I'm on the train back from my first "instructors meeting" of Kajukenbo. In theory, the first I've been allowed to be in, but apparently some people do not feel under the same rules. It's basically a black belt seminar.
Nice training. Met a couple of interesting guys, trained some, thought some more. I had to direct a class on Thursday, and this training has given me ideas for the next one I have to set, whenever it comes. And I'm not even too sore.
It makes you think, though, and think some more to see some things. The training itself is not really all that different from other seminars, but it's sort of more... Focused.
Also, my instructor sort of confessed to me that, back when I joined, he didn't really expect me to last. Neither was I all that hopeful, myself, back then. Like he, I saw how different Kaju was from what I knew, what I'd done before. And, mind you, it's still s daily struggle. People laugh, because it's a tad ridiculous to see a black belt saying things on the line of "Kaju doesn't agree with me". Or "I have trouble with this or that... Hell, i have trouble with Kaju", but beyond the awareness of the "advanced" belt of how much he still has to learn, it's true that Kaju is not, and never has been, a style that agrees with me. Neither my bodytype, a walking asparragus, nor my previous learning as a child and teen, in some sort of modernized jujutsu and judo, really help in learning a style that works at a mid-short distance, with a lot of percussion, almost none of which is snapping.
So it's hard, daily. It's also rewarding. Because it proves that the mind can win over the body. That your mind itself can change. And because training in certain things is a reward itself. Seeing how things snap together... How things can get symplified... And The same way I owe a lot of my SD-in-MA ideas to Angel, 20 years ago, I peobably owe a lot of my MA-as-move ideas to Rory.
Let's see if I can ever manage to teach them.
At the very least from the inside.
I didn't feel this as much in Seitei, nor do I feel it in Tatsumi, but I've seen it / felt it in KJKB. Some people see the black belt as a sort über-level, so getting there makes so much of a big difference that they stop training once they reach it, their motive gone, conquered. Some comments by a partner might have pointed in that direction, just after the test. Maybe not: it would not be the first time his words come out of the wrong orifice but his actions keep being... Well, not 'good', but adequate.
Thing is, getting ready for the test, maybe seeing some techniques together, or training them slightly differently, allowed me to see some things that point into interesting directions... And that I don't yet understand completely, not even in execution.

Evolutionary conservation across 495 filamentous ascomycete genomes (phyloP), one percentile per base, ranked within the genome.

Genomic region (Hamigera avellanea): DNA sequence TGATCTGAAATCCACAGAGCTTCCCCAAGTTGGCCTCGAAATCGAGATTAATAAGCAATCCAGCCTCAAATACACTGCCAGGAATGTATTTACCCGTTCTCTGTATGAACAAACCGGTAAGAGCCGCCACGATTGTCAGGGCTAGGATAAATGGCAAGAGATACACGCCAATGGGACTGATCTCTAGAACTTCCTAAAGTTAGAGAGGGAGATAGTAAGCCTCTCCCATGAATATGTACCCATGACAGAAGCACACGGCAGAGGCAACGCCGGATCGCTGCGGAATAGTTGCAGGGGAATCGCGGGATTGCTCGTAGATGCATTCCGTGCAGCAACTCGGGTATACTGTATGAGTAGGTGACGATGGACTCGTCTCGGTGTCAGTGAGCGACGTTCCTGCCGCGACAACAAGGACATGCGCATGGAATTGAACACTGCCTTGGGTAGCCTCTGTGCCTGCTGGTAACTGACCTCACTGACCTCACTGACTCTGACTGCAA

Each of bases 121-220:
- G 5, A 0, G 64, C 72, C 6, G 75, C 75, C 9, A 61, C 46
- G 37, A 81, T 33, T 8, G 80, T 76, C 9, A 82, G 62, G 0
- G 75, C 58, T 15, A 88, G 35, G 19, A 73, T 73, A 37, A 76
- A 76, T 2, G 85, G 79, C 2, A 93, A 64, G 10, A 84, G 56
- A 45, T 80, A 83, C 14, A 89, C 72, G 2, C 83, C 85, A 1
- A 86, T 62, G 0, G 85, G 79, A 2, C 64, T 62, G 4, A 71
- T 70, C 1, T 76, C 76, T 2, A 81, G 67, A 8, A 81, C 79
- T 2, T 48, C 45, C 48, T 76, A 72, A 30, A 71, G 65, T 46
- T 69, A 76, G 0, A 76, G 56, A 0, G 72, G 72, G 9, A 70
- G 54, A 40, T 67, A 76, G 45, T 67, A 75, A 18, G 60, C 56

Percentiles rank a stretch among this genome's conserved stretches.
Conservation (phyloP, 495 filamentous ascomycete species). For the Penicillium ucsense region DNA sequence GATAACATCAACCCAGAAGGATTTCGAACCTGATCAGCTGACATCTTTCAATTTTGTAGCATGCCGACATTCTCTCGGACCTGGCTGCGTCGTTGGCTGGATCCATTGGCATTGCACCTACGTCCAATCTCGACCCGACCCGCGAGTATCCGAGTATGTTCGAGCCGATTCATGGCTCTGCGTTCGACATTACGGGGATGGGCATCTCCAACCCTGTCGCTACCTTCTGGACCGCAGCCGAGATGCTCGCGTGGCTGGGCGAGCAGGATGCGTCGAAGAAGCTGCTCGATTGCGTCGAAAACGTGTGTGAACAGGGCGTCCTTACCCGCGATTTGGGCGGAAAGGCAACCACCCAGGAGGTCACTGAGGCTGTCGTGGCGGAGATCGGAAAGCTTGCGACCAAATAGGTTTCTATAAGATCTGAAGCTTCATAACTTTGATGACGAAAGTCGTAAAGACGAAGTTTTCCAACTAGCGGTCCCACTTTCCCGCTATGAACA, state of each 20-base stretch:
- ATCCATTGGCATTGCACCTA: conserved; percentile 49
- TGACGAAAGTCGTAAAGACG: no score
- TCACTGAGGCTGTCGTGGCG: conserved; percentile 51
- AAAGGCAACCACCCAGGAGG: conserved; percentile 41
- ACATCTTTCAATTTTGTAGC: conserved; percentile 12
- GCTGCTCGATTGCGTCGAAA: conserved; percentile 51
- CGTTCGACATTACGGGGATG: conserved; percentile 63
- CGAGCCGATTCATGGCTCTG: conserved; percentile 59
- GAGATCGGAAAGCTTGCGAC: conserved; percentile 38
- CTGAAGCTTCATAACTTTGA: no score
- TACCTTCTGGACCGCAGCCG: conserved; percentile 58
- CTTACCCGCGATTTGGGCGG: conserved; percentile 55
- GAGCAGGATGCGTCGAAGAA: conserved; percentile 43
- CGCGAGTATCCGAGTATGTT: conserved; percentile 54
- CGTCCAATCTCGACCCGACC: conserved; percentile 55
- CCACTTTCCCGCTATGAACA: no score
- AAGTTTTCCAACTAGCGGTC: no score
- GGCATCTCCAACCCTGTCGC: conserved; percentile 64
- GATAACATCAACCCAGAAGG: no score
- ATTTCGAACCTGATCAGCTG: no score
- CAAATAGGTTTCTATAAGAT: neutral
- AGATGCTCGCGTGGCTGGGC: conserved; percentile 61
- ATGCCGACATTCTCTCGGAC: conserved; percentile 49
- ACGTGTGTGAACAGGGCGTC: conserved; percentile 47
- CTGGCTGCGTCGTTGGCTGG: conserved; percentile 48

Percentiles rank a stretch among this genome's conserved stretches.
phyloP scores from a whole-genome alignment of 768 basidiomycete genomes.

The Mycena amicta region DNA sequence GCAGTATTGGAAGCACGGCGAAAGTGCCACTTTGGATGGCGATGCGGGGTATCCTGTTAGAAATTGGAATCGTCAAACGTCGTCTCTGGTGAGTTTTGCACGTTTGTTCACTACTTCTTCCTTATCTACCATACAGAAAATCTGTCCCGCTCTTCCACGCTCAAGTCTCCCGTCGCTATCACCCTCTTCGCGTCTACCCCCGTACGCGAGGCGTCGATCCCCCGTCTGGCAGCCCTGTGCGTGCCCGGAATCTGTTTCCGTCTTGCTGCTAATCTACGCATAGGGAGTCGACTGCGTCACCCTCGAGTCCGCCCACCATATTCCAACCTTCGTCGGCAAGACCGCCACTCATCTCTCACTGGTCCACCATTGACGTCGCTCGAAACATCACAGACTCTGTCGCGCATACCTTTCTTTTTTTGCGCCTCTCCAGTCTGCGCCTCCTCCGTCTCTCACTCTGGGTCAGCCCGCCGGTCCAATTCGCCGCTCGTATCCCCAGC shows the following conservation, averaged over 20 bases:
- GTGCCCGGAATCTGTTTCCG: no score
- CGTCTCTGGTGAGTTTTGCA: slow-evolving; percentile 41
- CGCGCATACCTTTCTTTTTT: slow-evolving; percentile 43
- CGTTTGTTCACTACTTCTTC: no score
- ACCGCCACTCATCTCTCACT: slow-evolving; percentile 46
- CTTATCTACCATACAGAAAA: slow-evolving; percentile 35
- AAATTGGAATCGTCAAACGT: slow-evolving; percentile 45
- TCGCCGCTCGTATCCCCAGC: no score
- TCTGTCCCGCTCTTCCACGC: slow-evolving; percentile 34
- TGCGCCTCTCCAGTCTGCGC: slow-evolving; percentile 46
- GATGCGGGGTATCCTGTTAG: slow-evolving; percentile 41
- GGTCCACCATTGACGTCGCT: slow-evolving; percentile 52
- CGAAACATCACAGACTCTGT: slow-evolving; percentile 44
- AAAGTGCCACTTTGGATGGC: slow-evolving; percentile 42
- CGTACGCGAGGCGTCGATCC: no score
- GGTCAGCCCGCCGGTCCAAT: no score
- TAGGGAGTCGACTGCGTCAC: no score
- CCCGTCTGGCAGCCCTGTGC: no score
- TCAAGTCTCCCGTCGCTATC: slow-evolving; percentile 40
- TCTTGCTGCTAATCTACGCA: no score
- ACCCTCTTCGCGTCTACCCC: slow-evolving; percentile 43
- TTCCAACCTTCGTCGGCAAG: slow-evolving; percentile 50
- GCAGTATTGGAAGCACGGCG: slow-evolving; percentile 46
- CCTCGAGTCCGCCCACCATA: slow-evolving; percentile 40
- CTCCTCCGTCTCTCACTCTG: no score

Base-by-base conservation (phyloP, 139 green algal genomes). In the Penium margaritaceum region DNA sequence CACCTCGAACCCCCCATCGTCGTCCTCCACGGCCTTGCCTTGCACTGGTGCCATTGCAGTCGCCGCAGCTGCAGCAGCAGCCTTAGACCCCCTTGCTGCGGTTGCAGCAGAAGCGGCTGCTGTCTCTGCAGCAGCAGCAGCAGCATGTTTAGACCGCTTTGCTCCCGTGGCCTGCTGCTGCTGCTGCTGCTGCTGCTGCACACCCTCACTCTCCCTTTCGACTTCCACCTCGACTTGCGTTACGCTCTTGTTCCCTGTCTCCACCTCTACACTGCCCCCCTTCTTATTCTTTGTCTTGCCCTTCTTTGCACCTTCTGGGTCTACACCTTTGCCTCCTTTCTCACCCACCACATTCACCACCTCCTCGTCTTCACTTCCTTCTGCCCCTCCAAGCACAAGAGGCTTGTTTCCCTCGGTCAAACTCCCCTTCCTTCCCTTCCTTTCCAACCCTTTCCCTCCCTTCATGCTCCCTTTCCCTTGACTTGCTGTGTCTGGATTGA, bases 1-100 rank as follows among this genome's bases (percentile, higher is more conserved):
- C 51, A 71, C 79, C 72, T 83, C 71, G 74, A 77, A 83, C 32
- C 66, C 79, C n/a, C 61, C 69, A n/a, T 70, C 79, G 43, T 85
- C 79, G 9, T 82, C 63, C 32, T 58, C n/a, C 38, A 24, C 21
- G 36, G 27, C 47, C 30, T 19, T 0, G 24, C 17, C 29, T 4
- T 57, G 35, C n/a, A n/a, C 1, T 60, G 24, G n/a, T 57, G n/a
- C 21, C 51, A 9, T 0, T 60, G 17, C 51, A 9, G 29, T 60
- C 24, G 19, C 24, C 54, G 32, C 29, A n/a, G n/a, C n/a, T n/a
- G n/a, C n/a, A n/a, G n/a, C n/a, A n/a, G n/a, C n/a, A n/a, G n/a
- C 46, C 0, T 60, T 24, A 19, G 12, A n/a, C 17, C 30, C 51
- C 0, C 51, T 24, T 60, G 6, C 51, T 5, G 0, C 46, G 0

So, to me, getting ready for black belt has been, in part, the removal of that blind. While I don't really expect to reach 10th dan, fact is thst I'm barely half way the formal knowledge recognition. That I'm seeing things I didn't see a year ago, that... That it would be sad if I stopped where I'm at now, now that I've seen some of my mistakes, perceived certain shapes.
And yet, the black belt sanctuary myth keeps on.
I graded for black belt today, in Kajukenbo, through Angel GS.
First met KJKB through a gym partner, a guy who did three different arts and who left at least two of them not long later.
However, Angel was the first guy I met who said certain things about MA's relation to violence that have become more common these days, at least in lip service, but that I was getting weird looks for suggesting back then.
However, he was hard style and I was soft, even more back then. Then, about two years later, I left MA for quite a while. Saddened, done with the lot of self grooming associations... Missing MA every single week for ten years.
Got back into MA through a really nearby school I distrusted and ended up leaving, but by then I was already back in touch with KJKB, so I tried the style again. My mindset had changed some; Kajukenbo had, too. I'd gone to a seminar with testings and it looked like it was something I could make my own. Not completely convinced, back then, but that was late Feb'08. Might have been slightly sooner if life hadn't insisted on hurdles along the way. Still, not all that much: I did say my mindset was different, did I not?
Take care. Let's see what's out there.
Deciding takes practice. Every data I've read on that, every woker in that field I've spoken with tells the idea in similar terms. You cannot expect someone to be able to decide if there's been no practice. You can't expect someone in an abusive relationship to suddenly decide she's off. It's hard, it goes against that person's grain and precedent.
That's the easy one, but... going physical after a mugger's interview is also hard. Cutting through the decission tree needs practice (and, preferably, a good decission tree to begin with).
My cell phone fell from my hand two weeks ago, walking down the street. Hard floor, and an already battered gadget. No way I could catch it. But... put a foot and break some of the fall but risk it going who know where and how or let it crash down?
Started my choice before taking it, rechecked as it fell, decided the outcome was the best option and fine tuned it.
A haymaker isn't all that faster. A jab is, true. But, also, check that... a) A prelim decission was already being acted on b)Tachypsychia, small time c) I did do something.
Practice with the small things, and the big ones won't be quite as big (and the failures not near as expensive). They won't be small, mind you, but not so extreme as they can look.
I don't conform worth a damn. I can try, and fake it, but it does require continuous effort. This might make me more aware (scratch: it definitely does) of certain group dynamics.
Now, groups are groups, and they all have their requirements. Some of them are obvious, some stated, some not (seriously, get Marc's Violence, Blunders and fractured Jaws, probably the best work of his early period). No one actually tells you you have to defend your family, or the limits (do I have to defend my twice-removed cousin by my sister-in-law's side if he's being an asshole towards a SWAT in gear?), you just do.
My problem comes when the unwritten rules become, basically, teenage group monkey dances. You'll see Rory talk about groups going into group monkey dances as extreme educational beatdowns. Now... he does talk about how higher levels of violence are reflected in lower ones.
Have you ever witnessed a verbal educational beatdown? What about a verbal Group Monkey Dance? Now, part of this is normal. Rebuking a child is, after all, an educational beat down, verbalized.